She had a most kindly disposition as was much beloved by the next generation of cousins who always enjoyed themselves fully when they frequently visited her home in large groups on winter evenings. It was always a joyful occasion when, on a fine moonlight night, all gathered for a trip through the bush to visit Aunt Jessie, and were sure of a cordial welcome by both Mr. And Mrs. Agnew. A fine couple of hours of winter sports and a good plain lunch, and a jolly return through the woods again to their home, with their hand-sleights which were used to the full extent on the nearby hillside orchard. She was a most consistent Christian woman, and member of the Disciples Church. Her husband, James Agnew, was very popular with the neighbourhood. He was always willing to help anyone who needed his services. In pioneer times people helped one another without any pay consideration. He was skilful and helpful in connection with livestock. There were no veterinary surgeons or horse or cattle doctors in those days. He would be sent for and he gave of his services freely.

To supplement income, James – very likely to the disapproval of his father-in-law  Alexander, a staunch temperance man  –  became the tavern inspector for the Township in 1860 and held that appointment  to at least 1880 . Remuneration began at $6 a year and was increased to $12 in 1874.[i] The inspector reviewed new applications and existing license holders for compliance with requirements for premises (must have four bedrooms and stable for six horses) ,sufficient food, and that tavern keeper was of “sober habits and general good conduct”.[ii]

James began to taper off farming in 1877 when he sold his first 50 acres [Concession 6  S ½ E ½ Lot 7] to Joseph Wilcox (Joseph would later be employed by James Fleming as a gardener).

Their eldest son William took over farming 50 acres in the NE ¼ of Lot 8 in 1878 (according to the 1878 Assessment Rolls) and  the next year swapped with his father to take on NE ¼ of Lot 7 and SE 1/4 Lot 8, for a total of 100 acres.  In sum the properties of 150 acres were valued at $2,350 in 1879.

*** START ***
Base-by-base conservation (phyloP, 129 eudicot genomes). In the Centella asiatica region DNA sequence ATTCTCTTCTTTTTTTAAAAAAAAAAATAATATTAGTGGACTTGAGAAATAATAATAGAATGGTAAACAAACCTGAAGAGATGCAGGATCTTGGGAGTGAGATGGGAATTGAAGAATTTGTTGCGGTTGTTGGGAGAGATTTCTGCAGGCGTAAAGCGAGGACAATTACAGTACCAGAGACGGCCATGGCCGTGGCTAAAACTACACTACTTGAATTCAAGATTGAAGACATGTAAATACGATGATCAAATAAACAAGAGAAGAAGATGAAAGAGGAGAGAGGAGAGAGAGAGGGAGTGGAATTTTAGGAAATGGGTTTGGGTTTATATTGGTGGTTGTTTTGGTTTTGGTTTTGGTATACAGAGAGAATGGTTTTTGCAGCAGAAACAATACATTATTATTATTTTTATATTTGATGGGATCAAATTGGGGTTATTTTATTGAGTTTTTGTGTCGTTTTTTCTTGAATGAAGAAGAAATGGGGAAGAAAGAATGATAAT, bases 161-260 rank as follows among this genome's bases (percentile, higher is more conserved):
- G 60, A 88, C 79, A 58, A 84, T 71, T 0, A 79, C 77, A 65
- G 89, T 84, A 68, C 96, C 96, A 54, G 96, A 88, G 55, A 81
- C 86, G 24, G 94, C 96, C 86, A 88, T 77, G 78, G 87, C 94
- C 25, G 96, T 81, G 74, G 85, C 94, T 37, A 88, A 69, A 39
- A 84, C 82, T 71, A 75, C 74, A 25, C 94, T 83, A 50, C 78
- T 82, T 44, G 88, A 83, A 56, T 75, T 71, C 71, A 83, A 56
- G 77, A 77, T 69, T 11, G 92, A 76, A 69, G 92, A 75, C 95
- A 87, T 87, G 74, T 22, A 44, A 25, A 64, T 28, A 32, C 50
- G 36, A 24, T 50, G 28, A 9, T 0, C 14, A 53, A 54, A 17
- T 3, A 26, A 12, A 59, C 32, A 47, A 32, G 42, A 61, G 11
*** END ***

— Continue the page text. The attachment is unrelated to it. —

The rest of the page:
Something happened in the next few years as William and John, the second son, juggled the farms.  John  took over William’s 100 acres, and William worked the 25 acres of the original homestead in 1885. Total was still 150 acres, and value had increased to $3,000.

But in the 1890 Assessment Roll, John was shown as a dairyman living in Rochester who also owned  5 acres in Concession 2 Lot 12.  William, in those years, had downsized to his original 50 acres on NE ¼ of Concession 6 Lot 8. The other 100 acres must have been sold.

Around 1883 or 1884 James and Jessie   moved  with their  younger children into a house in Kilsyth  on a lot of 3/8 acres at No 52 Main St, leaving the farm house to William and his family.  Here they lived comfortably as town folk while James worked as a sanitary inspector for the Township. Throughout Jessie was a devout member of the Church of the Disciples of Christ, comforting others with her deep faith in the Lord.

James died 14 March 1905. Cause was given as pericarditis, an inflammation of the lining of the heart. His gravestone sits apart from the Flemings in Greenwood Cemetery.

Jessie carried on living independently until her death 8 May 1918 in Owen Sound. The cause given was debility. She was buried in Greenwood in the same plot as her parents and her son Milton.

Greenwood Cemetery - Jessie Fleming Agnew and son Milton J Agnew

The Children

William Alexander  was born 25 October 1852 and the only son to carry on as a farmer.  He married  Hanna Rogers 21 May 1884 and they had eight children.  They took over the farm house and kept 50 acres of the original 200 on Concession 6 Lot 8.  Heart disease claimed him 22 February 1925.

Mary Evangeline, born 17 September 1854,  married Thomas Batman, an Englishman from Liverpool , 7 July 1881. Evangeline was a teacher living in Bidwell, Manitoulin Island, where they met.  They made their home in Sheguiandah, Manitoulin Island, where he was first a farmer and later a lumberman and saw mill owner.  There were six children but the twins died soon after birth. Their eldest child, Geraldine was keenly interested in local history and helped set up a museum in the area. Evangeline died 20 June 1927.